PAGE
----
PARTURITION AND PREGNANCY OUTCOME IN RATS AS INFLUENCED BY MARGINAL INTAKE OF MAGNESIUM
Additional Document Info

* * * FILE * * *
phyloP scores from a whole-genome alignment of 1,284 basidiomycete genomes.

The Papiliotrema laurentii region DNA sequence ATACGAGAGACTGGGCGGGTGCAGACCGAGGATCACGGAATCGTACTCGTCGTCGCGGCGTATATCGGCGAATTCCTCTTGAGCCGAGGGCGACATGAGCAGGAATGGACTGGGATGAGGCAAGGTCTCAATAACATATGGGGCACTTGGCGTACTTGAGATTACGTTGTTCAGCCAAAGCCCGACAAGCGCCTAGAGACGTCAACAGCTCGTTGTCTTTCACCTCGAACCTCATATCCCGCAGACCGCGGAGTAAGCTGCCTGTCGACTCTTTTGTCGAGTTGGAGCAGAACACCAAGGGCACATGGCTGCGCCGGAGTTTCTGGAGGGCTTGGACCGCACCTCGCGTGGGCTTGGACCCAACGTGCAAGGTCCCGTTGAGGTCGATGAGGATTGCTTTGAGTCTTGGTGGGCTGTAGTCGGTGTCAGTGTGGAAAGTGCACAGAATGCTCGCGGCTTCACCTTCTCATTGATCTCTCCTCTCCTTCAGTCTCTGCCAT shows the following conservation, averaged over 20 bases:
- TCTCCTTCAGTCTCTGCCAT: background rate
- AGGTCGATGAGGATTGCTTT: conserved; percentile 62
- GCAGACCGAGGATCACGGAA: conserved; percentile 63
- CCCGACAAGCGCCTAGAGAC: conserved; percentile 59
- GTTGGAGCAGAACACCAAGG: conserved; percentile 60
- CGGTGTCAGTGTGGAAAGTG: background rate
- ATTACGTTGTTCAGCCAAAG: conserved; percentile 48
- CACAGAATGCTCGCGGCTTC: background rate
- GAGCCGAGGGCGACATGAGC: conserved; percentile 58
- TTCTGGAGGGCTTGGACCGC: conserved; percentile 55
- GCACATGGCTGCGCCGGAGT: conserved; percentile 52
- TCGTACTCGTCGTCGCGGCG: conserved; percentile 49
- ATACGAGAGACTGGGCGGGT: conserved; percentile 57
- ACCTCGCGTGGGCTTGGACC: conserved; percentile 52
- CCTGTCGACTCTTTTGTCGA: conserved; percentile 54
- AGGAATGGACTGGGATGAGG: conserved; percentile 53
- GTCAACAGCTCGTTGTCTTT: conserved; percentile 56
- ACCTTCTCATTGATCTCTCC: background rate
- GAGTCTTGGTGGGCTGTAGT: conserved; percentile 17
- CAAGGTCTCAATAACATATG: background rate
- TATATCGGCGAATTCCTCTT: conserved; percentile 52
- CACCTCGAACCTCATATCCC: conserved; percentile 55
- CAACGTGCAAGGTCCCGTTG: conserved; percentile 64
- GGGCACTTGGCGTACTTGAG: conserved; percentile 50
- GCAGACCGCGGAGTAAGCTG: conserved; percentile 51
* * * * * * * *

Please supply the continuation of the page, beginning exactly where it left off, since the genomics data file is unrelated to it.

Female Sprague-Dawley rats were fed 20% casein or 20% soy protein isolate diets which contained either adequate (800 mg/kg) or suboptimal (200 mg/kg) levels of magnesium from weaning through gestation. Reproductive performance was adversely affected by suboptimal magnesium levels and by consumption of soy protein. Number of implantation sites and number of live births were reduced in the low magnesium casein-based diet group. Neonatal mortality was highest in the low magnesium soy-based diet litters, perhaps because of additional nutrient deficiencies from use of soy protein. Intrauterine growth retardation occurred in both magnesium deficient groups. The length and difficulty of parturition and retention of conceptus in the postpartum uterus was increased for magnesium deficient groups. Nitrogen, fat, magnesium and zinc concentrations of pups were decreased in response to suboptimal magnesium intake. These effects were more pronounced than those which had been reported when a suboptimal magnesium level was fed only during breeding and/or gestation. 1983 Pergamon Press Ltd.